The most common use of the IFERROR function in our budget models is the control of blank fields – oftentimes data value in a cell is 0 (e.g. new shops in October) and if you would have to divide by such a number, Excel would return an error # DIV / 0! (divided by 0). IFERROR formula eliminates this error and the model is easier to read.

**Nested functions.**

Nested functions are most easily understood by thinking of them as “function in a function”. They allow several criteria to be tested and the number of possible outcomes to increase. For example, to assign a letter to certain numbers, you can use the function = IF (A3> 89, “A”, IF (A3> 79, “B”, IF (A3> 69, “C”, IF (A3> 59, ” D ”,“ F ”)))) – if the number in cell A3 is greater than 89, it will be assigned the letter A, if greater than 69 – the letter C, if greater than 59 – the letter D, and in all other cases it will be assessed with F.

In our budget models, nested IF functions are found, for example, in forecasting volume-dependent revenues. If the volume is X, then the price is A; if the volume increases and is Y, then the price is B – we record it all with the help of the Nested IF function.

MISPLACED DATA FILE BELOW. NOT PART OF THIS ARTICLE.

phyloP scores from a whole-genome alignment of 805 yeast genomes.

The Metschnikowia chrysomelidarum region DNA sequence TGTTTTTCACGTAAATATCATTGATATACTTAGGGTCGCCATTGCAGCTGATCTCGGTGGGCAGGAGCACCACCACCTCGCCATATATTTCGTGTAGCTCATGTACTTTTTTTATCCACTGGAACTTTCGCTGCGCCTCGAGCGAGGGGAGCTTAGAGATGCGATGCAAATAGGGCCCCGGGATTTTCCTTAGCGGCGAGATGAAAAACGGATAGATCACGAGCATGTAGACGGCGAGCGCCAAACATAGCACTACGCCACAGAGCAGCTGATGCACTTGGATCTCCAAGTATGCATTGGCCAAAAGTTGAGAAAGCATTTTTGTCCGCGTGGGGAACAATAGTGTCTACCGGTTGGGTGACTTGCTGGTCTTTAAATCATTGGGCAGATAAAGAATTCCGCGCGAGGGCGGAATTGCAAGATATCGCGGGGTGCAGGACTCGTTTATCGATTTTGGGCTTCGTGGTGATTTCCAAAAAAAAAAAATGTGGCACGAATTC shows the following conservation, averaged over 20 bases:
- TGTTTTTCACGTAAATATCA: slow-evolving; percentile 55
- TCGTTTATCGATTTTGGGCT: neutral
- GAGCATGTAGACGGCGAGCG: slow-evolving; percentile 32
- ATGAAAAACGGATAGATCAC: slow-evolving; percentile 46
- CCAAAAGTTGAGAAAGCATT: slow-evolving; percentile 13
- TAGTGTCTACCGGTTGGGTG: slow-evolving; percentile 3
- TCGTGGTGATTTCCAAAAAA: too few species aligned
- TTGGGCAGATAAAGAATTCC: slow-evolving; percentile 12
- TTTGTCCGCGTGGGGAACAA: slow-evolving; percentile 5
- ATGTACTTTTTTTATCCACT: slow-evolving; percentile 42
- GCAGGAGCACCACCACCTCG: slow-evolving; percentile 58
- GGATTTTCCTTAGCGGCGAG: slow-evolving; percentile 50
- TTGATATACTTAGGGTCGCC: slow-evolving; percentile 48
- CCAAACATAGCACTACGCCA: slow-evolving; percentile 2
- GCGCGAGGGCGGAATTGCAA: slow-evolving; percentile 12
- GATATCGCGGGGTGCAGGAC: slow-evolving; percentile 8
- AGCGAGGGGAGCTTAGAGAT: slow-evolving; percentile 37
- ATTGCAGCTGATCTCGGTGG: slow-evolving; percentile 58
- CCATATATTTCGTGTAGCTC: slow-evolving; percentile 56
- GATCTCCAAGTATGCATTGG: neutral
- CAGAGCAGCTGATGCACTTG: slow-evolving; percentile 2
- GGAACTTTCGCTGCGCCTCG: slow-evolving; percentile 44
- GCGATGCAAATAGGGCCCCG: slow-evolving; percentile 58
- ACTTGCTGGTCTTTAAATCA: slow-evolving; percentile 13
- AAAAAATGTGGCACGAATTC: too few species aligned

**4. SUM function.**

This function is the simplest, most useful, and also the most widely used. It works just like a basic calculator and instantly adds values.

The SUM function is quite often used in our budget models to sum up the data of individual structural units so that our client can see the main thing – an overview. It is used to calculate, for example, total income, expenses, inventories, purchases and other items.

**5. SUMPRODUCT function.**

SUMPRODUCT can be used to multiply two columns or rows and then sum up this result. For example, to calculate total sales, you must first multiply the price by sales and only then add them up. The SUMPRODUCT function allows you to do this in one step with the following formula = SUMPRODUCT (array1, [array2], [array3],…). In its simplest form, an array means a range of cells, such as C6:C14.